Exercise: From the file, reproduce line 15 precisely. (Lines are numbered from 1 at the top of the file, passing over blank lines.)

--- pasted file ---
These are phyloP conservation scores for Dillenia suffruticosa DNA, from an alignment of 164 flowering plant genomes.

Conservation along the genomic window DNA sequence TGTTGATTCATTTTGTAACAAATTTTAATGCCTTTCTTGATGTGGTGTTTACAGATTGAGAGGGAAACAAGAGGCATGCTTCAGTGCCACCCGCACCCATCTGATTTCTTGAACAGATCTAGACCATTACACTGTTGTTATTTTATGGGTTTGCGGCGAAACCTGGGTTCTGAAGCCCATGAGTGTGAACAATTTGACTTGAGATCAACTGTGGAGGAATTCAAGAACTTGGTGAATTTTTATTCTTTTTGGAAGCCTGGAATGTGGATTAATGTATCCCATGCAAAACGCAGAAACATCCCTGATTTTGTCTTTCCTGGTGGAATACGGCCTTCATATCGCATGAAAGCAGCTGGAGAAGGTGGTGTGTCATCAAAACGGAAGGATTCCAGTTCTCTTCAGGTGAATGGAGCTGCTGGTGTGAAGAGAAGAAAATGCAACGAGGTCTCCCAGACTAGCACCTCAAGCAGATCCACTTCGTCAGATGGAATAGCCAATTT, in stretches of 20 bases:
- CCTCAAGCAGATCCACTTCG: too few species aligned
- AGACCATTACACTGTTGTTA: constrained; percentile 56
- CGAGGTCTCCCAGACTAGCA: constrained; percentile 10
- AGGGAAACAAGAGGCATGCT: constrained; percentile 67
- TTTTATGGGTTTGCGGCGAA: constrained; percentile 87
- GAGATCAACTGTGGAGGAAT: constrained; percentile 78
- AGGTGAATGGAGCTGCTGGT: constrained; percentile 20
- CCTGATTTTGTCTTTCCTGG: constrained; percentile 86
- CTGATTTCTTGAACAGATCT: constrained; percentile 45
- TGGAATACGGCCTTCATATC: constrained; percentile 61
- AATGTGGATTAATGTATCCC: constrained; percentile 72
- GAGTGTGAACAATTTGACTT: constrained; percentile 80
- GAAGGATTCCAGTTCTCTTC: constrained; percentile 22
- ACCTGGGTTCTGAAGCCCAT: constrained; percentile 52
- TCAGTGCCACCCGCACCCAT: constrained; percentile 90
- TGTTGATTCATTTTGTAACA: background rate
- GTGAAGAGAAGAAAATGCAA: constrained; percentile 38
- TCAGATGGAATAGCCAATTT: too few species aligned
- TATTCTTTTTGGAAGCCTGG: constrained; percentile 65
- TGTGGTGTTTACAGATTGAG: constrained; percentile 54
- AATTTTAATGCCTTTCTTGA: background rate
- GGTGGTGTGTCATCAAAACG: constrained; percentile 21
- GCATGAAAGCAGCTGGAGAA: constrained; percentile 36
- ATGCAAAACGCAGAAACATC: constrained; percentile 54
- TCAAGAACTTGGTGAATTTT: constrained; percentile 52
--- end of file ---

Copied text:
- GAAGGATTCCAGTTCTCTTC: constrained; percentile 22